Ruby was a different dog in this setting.  I didn't ask much of her, as I wanted her to be able to relax and enjoy herself. Her terrier side definitely took over as she kept her nose to the ground for most of the time.  We listened to the calls of red-winged blackbirds from the reeds and dogs barking in the distance.  I truly felt she was in her element, not worried about traffic or strangers or the constant noise of the suburbs, and began to fantasize about a life in the country. As Ruby panted happily and explored the terrain with all her senses, I felt my own stress melt away.

Driving home with her curled contentedly in the back seat I realized that if Ruby were the "take anywhere" dog that I had initially hoped to adopt, we would not have traveled off the beaten path to find the swath of land that felt like our very own for an hour or so, that reminded me how much I love following my feet into the woods behind a wagging tail.  

November 11, 2013

Happy Birthday(ish)!

Ruby was around nine months old when I adopted her in August, and I love the number eleven, so 11/11 seems like the perfect day for Rubilee P. Underfoot to turn one!

November 8, 2013

Five Things I Love About Ruby

  • the little beauty mark on her eyelid on the white side of her face

  • the gleeful way she runs through the house with a pair of socks she's stolen from the laundry

  • the quiet "boof" she uses when I ask her to speak - if only this was always her indoor voice!

  • the way she crawls under the covers and curls up by my side every morning

  • her sweet pink freckled belly

November 5, 2013

Fall Back

The return to standard times means weeknight walks in the dark for Ruby and I.  While my neighborhood is fairly well lit, we'll probably be staying closer to home as it gets darker and colder.  We will likely see fewer triggers, particularly bikes and skateboards, but the rabbits are out in full force! (Although she wants to chase them desperately, I don't really consider rabbits a "trigger.")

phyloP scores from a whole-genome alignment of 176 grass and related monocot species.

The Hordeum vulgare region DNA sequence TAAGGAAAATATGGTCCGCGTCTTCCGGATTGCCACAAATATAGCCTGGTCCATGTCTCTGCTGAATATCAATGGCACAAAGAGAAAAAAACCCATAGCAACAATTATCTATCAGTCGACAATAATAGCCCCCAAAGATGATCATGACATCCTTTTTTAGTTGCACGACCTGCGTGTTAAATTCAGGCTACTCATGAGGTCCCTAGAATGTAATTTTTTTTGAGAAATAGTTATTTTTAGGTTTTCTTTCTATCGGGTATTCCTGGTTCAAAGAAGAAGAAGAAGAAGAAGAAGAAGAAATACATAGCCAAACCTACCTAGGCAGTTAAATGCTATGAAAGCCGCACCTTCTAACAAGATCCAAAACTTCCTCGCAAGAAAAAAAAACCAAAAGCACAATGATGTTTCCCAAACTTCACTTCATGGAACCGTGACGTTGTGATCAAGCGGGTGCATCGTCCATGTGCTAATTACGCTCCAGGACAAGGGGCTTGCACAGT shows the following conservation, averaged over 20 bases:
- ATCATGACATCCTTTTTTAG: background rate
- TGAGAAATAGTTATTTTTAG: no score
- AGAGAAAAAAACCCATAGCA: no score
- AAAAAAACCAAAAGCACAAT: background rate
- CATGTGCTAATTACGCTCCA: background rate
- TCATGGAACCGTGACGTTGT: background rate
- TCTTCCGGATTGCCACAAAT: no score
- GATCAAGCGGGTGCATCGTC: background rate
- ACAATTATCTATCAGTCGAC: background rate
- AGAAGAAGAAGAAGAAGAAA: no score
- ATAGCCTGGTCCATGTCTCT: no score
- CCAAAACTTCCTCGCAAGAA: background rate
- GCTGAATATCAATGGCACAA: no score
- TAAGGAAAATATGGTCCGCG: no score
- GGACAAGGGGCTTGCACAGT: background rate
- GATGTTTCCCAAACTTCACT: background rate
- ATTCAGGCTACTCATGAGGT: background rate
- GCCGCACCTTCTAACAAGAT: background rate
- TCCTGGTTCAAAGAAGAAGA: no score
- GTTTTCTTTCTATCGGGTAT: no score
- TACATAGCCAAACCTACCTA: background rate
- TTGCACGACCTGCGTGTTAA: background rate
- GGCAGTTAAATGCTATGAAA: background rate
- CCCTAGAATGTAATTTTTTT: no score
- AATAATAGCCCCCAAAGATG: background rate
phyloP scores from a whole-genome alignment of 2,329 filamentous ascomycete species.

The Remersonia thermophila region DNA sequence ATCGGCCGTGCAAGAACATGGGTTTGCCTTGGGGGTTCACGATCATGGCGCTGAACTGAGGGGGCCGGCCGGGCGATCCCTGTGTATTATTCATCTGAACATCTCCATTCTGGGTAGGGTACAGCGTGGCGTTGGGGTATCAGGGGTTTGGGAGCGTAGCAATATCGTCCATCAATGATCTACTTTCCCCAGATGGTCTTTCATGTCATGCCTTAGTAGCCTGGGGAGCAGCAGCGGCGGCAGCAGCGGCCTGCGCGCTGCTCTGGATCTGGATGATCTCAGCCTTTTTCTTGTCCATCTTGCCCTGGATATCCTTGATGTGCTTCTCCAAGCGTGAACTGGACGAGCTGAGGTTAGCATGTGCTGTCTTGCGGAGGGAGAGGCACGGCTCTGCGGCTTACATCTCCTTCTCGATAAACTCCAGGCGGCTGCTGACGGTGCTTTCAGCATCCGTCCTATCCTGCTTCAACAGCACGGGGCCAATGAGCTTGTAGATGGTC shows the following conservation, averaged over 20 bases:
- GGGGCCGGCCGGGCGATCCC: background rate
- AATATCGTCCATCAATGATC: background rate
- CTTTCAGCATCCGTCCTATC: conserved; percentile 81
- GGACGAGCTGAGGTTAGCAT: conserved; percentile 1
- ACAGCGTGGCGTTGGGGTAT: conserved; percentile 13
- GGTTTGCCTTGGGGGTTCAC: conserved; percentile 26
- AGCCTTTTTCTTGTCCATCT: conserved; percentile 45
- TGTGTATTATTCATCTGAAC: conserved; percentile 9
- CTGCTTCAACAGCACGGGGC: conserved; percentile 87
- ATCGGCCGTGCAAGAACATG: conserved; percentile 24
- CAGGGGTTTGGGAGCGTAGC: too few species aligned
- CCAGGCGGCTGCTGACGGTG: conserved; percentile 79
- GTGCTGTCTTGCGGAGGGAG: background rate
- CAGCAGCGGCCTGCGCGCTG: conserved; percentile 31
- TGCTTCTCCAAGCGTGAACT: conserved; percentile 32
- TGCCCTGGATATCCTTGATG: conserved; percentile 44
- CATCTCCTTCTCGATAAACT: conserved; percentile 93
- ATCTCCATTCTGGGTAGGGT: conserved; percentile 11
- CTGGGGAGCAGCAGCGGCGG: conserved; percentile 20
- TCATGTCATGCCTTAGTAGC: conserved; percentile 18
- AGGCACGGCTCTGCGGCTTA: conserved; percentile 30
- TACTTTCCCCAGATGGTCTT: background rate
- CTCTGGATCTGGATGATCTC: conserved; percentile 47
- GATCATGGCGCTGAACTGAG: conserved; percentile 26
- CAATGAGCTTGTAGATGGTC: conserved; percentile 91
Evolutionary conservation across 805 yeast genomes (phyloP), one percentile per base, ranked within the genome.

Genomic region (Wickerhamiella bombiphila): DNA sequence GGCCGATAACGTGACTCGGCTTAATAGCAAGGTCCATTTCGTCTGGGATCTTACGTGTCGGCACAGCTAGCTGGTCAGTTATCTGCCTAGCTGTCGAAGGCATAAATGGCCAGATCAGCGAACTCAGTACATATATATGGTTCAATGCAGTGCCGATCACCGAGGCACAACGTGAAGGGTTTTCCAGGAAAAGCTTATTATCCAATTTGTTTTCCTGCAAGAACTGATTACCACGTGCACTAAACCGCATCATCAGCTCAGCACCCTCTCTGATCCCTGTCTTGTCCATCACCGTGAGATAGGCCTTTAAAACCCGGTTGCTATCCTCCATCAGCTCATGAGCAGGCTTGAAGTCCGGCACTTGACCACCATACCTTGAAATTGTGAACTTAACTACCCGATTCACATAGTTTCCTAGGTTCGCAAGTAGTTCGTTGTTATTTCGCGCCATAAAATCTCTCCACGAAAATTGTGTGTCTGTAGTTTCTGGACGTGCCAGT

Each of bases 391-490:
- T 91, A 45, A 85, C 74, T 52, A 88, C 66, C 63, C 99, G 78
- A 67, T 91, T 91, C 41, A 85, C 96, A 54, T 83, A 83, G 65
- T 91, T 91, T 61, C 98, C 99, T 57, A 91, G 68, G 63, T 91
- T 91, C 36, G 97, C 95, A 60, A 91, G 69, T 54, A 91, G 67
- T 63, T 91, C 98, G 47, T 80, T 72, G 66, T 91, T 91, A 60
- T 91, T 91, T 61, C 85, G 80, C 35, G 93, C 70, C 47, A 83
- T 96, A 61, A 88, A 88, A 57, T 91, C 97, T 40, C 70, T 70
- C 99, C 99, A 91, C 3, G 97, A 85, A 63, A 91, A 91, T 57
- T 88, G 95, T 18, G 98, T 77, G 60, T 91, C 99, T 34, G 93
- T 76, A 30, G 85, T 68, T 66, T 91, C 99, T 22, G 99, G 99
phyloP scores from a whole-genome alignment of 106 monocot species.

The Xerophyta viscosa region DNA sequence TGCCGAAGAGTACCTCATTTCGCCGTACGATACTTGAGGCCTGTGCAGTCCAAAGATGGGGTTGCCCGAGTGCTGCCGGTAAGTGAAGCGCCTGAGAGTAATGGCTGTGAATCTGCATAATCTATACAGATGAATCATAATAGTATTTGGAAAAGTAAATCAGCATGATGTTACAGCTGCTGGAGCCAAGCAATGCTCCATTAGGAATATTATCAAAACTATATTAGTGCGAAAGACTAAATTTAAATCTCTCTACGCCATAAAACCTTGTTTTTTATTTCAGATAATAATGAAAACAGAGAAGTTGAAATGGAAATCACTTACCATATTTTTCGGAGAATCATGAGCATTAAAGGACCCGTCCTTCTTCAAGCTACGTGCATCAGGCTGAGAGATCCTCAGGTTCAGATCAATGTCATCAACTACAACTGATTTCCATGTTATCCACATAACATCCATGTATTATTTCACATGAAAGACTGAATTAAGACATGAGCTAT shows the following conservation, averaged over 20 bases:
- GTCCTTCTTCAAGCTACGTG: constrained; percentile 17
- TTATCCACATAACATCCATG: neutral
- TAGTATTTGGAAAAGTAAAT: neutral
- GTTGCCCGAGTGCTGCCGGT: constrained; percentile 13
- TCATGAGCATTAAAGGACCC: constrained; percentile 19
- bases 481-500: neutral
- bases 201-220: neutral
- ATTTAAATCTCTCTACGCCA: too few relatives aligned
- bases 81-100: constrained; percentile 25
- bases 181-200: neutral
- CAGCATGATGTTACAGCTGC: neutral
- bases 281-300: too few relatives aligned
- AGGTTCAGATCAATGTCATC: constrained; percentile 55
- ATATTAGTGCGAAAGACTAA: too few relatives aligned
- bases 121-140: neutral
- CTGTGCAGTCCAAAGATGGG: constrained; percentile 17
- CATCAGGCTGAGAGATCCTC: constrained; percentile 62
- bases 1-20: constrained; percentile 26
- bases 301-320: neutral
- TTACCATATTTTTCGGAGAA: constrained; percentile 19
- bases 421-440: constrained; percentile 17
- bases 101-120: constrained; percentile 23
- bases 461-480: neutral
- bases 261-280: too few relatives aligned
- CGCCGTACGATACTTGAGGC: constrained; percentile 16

On one of the first chilly evening walks, I noticed Ruby was shivering.  Coming from the south as she did, and with a fairly sleek and thin coat, I decided she would need a winter wardrobe.  She hates the sound of the Velcro on her waterproof jacket, but got the hang of getting her legs through the leg-holes of her sweaters very quickly.  She's quite sure that the sweater inhibits walking normally in the house, but soon forgets about it when we head outside.

Abbreviated walks mean extended indoor training sessions!  Ruby can now ring her doorbell on command ("ring ring") but has yet to associate it with asking to go out.  I have no doubt we'll get there, and she already gets my attention with a distinct whine, so it wasn't even a necessary tool, just another thing to teach this sharp, busy girl!  "Roll over" seems to have regressed - she gets so excited that she sort of flings herself around and scoots in a circle.  We are working on a more useful cue, "relax," which means lay flat on her side with head down.  As with most of her tricks and cues, she continues to impress me by having a grasp on it after only two or three days.  We have also started "bye bye," a wave with her paw.  She is very "handsy" as it is and it is not at all difficult to get her to touch or paw at things.  She really enjoys her new trick, "over," in which I tip a dining room chair on its side and she springs back and forth over it.  If we could just tap in to more focus, this girl is a shoe-in for agility.  I still want to get a hula hoop and build a some sort of little jump for her.

As we gear up for winter, Ruby and I will be cozying up to stay warm and expanding her trick and training repertoire.  How does your routine change with the season?